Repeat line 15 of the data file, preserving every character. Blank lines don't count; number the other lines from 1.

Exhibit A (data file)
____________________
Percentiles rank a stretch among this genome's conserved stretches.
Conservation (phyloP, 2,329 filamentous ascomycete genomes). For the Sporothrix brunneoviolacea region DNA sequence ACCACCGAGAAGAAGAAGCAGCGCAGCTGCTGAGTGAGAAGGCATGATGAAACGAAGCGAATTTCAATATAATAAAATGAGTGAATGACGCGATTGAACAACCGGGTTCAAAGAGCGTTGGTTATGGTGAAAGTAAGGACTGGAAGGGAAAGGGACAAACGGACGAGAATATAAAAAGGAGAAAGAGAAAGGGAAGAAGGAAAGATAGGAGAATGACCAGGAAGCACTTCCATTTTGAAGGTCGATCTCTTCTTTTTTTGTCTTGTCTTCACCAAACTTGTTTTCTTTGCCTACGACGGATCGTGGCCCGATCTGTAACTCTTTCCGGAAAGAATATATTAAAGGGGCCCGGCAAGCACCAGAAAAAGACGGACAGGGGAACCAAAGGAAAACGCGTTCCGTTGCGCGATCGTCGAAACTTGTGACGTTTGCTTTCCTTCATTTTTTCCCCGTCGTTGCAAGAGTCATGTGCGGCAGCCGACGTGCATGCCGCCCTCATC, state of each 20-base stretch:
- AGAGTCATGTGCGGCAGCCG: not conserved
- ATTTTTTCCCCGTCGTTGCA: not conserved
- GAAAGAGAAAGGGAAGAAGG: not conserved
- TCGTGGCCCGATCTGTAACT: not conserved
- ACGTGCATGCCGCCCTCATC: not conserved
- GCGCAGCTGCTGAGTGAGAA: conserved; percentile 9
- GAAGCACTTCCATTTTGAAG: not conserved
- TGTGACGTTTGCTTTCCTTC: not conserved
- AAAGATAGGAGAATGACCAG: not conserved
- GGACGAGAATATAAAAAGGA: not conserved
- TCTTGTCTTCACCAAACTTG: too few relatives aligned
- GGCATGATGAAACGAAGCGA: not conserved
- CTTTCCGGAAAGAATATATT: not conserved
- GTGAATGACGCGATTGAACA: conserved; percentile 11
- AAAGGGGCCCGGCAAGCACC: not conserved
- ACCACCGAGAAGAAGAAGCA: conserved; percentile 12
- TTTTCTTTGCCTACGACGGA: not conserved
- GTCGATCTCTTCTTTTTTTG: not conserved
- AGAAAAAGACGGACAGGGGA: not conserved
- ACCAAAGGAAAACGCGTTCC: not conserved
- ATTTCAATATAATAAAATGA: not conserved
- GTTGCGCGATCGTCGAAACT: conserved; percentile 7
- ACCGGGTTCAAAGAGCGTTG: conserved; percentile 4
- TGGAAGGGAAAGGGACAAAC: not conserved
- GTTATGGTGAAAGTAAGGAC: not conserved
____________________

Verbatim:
- CTTTCCGGAAAGAATATATT: not conserved